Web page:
Mendes' signature method of storytelling, his methodical visual composition, also achieves the distinctive yet careful perspective that Skyfall needed following Quantum of Solace's erratic jostling. Through cinematographer Roger Deakins' lens, the bath of neon lights in Shanghai and the warm glow of a waterlocked casino in Macau lend it an artful edge; the duo incorporate moving, bright-blue digital signs on the sides of buildings as the background of a tense assassination sequence, then focus on free-floating lanterns, Asian architecture, and dragon statues for sheer exotic pleasure. While these flourishes invoke a bit of abstract vision, Mendes never loses focus on the core forward-moving momentum of the action itself, where each set piece -- motorcycles driving on rooftops, firefights in a city's ruins, sprints through underground London -- sustains a steady-handed demeanor. Skyfall keeps things relatively simple, focused on the proximity of people and the danger that looms amongst them, by sophisticatedly conveying the geography and logic of what's happening in fist fights and foot chases.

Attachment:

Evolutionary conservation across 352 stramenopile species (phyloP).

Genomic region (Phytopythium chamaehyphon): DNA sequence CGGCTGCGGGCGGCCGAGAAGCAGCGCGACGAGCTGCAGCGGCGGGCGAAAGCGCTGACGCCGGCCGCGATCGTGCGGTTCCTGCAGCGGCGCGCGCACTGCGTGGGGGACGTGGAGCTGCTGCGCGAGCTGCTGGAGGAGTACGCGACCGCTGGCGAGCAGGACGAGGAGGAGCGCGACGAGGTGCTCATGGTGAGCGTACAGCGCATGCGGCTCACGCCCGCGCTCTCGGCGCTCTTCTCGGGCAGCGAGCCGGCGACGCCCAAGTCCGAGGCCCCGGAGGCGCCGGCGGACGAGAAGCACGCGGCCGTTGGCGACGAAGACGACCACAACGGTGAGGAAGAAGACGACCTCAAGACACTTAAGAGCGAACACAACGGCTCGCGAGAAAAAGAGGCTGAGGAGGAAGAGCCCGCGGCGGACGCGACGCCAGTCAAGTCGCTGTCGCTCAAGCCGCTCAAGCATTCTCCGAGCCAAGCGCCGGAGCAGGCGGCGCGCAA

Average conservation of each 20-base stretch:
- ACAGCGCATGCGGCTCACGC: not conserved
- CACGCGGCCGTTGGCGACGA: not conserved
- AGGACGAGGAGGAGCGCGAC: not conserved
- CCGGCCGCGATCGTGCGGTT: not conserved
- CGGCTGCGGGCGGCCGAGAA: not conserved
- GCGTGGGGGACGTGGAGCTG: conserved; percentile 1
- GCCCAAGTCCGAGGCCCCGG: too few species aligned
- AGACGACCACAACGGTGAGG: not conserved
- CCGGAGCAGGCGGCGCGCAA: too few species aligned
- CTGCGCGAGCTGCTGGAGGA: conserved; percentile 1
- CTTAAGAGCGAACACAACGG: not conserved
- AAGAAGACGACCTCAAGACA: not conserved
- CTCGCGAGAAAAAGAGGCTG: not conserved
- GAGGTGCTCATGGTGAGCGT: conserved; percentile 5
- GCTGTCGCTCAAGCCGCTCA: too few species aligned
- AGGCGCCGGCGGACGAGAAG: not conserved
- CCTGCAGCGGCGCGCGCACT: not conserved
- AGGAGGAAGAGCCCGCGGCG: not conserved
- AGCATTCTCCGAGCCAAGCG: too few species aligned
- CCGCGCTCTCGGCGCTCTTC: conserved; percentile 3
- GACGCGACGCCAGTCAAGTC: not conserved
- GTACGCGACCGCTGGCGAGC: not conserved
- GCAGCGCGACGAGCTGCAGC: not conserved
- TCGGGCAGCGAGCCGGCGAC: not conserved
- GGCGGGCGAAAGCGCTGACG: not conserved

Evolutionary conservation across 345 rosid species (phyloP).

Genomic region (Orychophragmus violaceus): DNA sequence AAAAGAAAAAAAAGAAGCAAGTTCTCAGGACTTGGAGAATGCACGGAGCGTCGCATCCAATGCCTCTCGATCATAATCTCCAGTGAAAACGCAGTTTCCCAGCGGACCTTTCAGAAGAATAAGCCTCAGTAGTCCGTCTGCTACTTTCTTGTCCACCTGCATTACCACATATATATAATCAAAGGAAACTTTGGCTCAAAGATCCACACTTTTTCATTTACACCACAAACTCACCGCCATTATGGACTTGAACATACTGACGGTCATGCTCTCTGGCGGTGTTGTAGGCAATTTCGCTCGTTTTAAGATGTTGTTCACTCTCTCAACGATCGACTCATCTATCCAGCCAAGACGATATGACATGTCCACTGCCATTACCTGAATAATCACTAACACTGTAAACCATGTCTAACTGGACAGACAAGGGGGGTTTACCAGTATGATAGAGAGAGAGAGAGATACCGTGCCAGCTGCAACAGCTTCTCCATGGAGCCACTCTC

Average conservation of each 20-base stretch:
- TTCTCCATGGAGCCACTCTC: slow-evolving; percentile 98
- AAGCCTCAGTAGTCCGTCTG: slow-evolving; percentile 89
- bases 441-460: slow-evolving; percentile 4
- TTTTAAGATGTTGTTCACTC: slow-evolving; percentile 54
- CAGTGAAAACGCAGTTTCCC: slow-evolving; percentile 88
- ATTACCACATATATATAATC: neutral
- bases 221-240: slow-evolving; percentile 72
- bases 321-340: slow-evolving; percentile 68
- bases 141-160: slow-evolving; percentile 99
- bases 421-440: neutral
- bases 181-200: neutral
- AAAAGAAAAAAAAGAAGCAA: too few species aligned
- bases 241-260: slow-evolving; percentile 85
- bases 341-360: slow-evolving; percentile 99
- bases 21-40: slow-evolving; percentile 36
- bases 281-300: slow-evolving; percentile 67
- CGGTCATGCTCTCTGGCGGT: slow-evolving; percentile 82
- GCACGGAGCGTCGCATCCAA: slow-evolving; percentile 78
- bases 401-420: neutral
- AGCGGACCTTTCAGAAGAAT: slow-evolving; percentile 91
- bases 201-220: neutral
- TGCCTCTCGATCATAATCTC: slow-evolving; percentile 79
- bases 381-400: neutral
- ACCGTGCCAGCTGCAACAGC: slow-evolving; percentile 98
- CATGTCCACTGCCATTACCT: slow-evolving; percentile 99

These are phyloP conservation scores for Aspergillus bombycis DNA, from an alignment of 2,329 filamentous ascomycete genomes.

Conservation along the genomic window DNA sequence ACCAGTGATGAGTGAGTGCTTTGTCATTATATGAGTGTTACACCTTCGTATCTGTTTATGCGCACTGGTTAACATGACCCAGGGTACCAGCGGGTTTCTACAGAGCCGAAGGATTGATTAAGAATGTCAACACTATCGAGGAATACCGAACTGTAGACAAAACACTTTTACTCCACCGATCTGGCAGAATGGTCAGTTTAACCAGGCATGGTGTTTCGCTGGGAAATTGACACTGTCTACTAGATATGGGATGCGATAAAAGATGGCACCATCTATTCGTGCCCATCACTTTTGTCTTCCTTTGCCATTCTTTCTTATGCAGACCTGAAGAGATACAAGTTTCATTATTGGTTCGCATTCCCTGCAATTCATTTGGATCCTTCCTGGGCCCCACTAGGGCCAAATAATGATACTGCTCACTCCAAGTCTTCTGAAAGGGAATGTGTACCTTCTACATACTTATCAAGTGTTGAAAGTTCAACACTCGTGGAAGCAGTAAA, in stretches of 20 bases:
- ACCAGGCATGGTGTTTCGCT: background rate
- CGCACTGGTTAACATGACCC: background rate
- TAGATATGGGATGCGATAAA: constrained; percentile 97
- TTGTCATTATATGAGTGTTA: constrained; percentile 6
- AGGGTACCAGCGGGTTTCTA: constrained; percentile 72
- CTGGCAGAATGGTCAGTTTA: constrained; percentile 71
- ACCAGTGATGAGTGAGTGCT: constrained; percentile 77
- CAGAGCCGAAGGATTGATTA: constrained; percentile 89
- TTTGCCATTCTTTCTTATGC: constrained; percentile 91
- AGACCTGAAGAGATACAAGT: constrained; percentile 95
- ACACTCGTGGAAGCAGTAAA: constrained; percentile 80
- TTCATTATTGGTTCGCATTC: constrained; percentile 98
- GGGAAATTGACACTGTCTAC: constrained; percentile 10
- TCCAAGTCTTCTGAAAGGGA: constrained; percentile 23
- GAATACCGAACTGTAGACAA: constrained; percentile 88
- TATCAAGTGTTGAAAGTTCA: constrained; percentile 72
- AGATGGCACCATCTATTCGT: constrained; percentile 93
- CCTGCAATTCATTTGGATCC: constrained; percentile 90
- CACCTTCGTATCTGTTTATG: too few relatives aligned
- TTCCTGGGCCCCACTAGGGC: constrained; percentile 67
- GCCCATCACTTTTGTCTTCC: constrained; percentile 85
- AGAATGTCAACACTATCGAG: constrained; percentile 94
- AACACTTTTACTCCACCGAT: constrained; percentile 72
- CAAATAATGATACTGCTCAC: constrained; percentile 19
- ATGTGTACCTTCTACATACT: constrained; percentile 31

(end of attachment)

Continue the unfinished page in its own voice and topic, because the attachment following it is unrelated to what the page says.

The action in Skyfall is, in a word, riveting, both because of its design and the threat driving it. Focused on anarchy in London that's driven by the plotting of a cyberterrorist, this was the second film of 2012 -- and arguably the more successful one -- that aimed to accomplish the confined terror of a city being dismantled from within, along with the dirty secrets of identity used as a bargaining chip. That tension is driven by Javier Barden's Silva, whose flamboyant manner and ruthlessness craft an intriguing villain specialized in the battleground of digital exploitation, a timely issue when considering the likes of WikiLeaks and transparency. And on top of that, there's a compelling anti-Bond element to Silva that gradually materializes, cycling back to James' tangled outlook. Any misgivings about the script written by Bond veterans Neil Pervis and Robert Wade, as well as The Last Samurai writer John Logan, will likely emerge over the similarities between the suspense beats of Silva's machinations with Christopher Nolan's comic-book franchise, despite more hardnosed execution here.